The Risk Factors of Urinary Tract Infection After Transurethral Resection of Bladder Tumors - Beyond the Abstract

The risk of postoperative urinary tract infections (UTIs) after transurethral resection of bladder tumor (TURBT) is a highly controversial topic. The American Urological Association (AUA) and Japanese Urological Association (JUA) guidelines recommend the use of AMP for TURBT for all cases.1 However, JUA guidelines also note that it is not necessary for low-risk cases of UTIs.2 The European Association of Urology (EAU) guidelines note that AMP is not necessary for TURBT except patients who have a risk of UTIs and have large tumors requiring a prolonged operation time or necrotic tumors. Although all guidelines describe the general risk factors of infection for urological surgeries, there are few references about the risk factors of postoperative UTIs after TURBT.3 To evaluate the necessity of AMP and to detect the risk of UTIs, we examined the perioperative clinical factors.

687 patients who underwent TURBT between 2006 and 2017 at Hiroshima Prefectural Hospital were examined retrospectively. We defined the postoperative UTIs as febrile UTIs (≥38℃). The AMP for the TURBT that we used was mostly cephalosporin generation 1. The association between the perioperative clinical/pathological factors and postoperative UTIs was assessed by logistic regression retrospectively.

21 patients (3.1%) suffered from postoperative UTIs, and almost all of them were successfully treated with the immediate administration of antibiotics. Univariate analysis showed that past pelvic radiotherapy (p=0.024, odds ratio (OR): 6.00), tumor size (≥2cm) (p=0.008, OR: 3.38), age (≥75 years) (p=0.036, OR: 2.65), preoperative hospital stay (≥5 days) (p=0.017, OR: 3.76), asymptomatic pyuria (p=0.038, OR: 2.54) and bacteriuria (p=0.044, OR: 2.97) were all associated with postoperative UTIs.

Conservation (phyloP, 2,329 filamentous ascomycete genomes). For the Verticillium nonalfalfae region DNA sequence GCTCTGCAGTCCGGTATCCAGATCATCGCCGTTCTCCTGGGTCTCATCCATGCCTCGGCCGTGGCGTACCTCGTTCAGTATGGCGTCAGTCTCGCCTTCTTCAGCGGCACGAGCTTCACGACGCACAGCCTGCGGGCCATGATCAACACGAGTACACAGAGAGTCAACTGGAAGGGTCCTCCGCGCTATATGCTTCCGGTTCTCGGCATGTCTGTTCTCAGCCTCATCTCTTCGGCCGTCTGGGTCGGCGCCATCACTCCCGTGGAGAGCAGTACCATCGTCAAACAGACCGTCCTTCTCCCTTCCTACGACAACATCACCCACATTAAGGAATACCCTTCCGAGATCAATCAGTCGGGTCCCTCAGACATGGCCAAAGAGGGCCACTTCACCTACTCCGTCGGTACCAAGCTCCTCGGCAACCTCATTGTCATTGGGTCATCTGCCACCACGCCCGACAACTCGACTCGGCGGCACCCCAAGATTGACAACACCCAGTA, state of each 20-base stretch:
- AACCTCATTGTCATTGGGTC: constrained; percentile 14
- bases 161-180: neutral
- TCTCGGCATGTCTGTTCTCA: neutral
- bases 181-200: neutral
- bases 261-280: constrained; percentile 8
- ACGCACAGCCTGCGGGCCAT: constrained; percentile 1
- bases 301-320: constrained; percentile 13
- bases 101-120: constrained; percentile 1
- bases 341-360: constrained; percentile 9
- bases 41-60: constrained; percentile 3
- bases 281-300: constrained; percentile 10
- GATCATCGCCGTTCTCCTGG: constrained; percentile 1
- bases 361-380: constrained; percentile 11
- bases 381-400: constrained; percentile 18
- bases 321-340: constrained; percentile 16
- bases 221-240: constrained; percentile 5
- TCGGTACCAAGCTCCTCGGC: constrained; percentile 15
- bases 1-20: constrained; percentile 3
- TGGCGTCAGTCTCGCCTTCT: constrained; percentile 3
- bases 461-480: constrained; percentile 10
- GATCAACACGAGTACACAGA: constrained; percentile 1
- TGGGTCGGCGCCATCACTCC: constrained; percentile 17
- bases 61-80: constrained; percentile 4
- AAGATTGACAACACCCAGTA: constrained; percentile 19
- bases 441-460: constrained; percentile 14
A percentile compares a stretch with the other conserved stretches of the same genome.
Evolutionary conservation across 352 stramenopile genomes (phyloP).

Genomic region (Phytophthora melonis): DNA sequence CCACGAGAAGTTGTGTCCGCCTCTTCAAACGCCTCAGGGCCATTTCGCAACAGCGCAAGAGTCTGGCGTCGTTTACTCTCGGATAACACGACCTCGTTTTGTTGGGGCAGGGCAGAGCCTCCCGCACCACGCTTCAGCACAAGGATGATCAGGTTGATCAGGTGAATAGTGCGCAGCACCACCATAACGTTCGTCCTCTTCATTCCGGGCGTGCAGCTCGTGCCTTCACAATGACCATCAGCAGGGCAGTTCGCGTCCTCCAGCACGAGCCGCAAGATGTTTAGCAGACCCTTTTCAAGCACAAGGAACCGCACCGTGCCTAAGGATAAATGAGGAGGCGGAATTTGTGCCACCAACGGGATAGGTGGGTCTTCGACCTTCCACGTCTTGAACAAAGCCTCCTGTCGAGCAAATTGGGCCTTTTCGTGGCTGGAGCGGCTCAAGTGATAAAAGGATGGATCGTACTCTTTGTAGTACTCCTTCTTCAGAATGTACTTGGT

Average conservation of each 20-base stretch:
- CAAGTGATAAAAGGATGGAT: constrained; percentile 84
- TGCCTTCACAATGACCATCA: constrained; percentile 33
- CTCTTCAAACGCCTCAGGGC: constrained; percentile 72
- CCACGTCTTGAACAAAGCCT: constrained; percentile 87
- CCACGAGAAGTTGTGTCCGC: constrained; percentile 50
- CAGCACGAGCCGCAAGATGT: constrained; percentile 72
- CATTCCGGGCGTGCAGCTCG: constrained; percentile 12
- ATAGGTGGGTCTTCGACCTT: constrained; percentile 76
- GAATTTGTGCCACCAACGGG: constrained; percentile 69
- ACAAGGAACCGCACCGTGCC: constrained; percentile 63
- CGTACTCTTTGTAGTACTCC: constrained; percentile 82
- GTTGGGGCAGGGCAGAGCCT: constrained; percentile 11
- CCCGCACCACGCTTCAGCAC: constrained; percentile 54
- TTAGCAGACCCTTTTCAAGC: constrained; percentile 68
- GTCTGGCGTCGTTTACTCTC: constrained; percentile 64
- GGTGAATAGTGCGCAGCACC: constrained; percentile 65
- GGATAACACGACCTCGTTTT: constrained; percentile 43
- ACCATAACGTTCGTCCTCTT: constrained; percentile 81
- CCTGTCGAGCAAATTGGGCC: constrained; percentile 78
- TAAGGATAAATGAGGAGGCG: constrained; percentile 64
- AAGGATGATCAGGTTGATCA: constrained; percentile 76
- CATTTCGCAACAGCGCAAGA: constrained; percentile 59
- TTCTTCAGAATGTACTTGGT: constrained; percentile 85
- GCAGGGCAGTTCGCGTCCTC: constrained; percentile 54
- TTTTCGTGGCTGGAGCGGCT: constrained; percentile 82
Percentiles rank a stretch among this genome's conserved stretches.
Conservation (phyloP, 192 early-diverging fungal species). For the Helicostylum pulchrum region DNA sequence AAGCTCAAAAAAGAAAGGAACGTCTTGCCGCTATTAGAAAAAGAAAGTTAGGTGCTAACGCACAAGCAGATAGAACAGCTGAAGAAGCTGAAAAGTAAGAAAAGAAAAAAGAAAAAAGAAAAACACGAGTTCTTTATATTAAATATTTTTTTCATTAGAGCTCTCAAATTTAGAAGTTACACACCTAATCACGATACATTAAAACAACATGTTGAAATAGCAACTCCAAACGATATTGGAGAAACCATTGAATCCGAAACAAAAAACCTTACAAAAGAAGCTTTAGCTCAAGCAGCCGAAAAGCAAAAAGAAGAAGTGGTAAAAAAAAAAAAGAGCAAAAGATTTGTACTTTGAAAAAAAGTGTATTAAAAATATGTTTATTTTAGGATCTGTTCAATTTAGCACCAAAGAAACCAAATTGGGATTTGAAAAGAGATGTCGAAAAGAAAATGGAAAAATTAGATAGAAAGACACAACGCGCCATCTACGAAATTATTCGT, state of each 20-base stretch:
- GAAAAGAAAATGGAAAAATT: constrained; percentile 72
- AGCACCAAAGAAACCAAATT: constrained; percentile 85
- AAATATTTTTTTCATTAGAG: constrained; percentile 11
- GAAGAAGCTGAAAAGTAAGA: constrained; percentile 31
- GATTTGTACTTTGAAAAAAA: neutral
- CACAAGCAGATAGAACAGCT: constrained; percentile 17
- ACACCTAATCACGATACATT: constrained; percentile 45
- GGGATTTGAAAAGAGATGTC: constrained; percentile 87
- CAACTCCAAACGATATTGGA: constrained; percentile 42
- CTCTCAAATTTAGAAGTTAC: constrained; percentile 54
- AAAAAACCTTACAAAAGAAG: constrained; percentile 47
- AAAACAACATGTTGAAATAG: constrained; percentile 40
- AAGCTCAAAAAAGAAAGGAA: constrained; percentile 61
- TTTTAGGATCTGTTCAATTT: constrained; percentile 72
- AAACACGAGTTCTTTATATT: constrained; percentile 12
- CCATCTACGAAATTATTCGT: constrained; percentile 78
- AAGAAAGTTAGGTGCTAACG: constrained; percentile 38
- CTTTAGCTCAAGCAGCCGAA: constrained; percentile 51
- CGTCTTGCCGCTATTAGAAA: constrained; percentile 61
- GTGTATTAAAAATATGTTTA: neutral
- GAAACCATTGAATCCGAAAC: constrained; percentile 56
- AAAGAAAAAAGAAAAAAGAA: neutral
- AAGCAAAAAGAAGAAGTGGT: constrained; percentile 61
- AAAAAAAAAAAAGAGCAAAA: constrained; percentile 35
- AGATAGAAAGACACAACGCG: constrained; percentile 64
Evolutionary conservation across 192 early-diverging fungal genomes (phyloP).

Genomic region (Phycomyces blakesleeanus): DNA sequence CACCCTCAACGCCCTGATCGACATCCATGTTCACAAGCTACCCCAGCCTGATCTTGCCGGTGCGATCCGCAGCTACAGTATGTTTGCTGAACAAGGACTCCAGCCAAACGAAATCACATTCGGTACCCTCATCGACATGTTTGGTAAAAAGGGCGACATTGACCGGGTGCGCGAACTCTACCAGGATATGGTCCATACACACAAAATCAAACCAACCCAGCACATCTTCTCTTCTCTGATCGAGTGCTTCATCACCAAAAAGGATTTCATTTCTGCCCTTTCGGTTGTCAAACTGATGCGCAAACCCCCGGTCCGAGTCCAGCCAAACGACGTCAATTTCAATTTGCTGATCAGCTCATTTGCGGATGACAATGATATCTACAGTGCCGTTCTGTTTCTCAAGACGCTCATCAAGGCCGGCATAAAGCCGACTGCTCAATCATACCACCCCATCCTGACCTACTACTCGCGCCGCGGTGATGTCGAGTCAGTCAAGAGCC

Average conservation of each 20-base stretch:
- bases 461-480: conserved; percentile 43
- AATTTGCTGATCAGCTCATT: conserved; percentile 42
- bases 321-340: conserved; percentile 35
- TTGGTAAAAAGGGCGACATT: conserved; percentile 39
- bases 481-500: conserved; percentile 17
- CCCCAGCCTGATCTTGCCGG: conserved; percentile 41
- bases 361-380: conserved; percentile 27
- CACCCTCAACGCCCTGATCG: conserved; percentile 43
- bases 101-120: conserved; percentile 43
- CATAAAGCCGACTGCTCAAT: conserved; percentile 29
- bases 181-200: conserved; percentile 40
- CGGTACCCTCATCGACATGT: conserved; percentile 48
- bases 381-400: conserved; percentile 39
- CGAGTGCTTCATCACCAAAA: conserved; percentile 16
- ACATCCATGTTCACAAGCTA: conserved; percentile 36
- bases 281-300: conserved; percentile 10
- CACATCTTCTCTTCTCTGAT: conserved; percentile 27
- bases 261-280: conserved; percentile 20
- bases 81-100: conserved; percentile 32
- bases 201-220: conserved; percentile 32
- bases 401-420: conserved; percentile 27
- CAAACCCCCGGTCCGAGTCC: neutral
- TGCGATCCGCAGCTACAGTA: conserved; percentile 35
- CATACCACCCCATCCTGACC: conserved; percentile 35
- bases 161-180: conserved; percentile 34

The evaluation of preoperative risks is necessary for appropriate use of AMP for TURBT. We demonstrated that AMP was effective for patients who underwent TURBT, and may not always be necessary for patients with low/intermediate risk of infection. However, it should be necessary for patients with the risk factors, such as the history of pelvic radiotherapy, high age, longer preoperative hospital stay and a certain tumor size that are major risk factors for postoperative UTIs of TURBT. 


Written by: Yuki Kohada, MD, Akihiro Goriki, MD, PhD, Kazuma Yukihiro, Shinya Ohara, MD and Mitsuru Kajiwara, MD, PhD, Department of Urology, Hiroshima Prefectural Hospital, Hiroshima, Japan

References:
1. Wolf JS, Jr, Bennett CJ, Dmochowski RR, Hollenbeck BK, Pearle MS, Schaeffer AJ (2008) Urologic surgery antimicrobial prophylaxis best practice policy panel: best practice policy statement on urologic surgery antimicrobial prophylaxis. J Urol 179:1379–90, 
2. Yamamoto S, Shigemura K, Kiyota H, et al (2016) Essential Japanese guidelines for the prevention of perioperative infections in the urological field: 2015 edition. Int J Urol 23:814-824
3. Grabe M, Bjerklund-Johansen TE, Botto H, et al (2013) Guidelines on Urological infections. https://uroweb.org/wp-content/uploads/18_Urological-infections_LR.pdf

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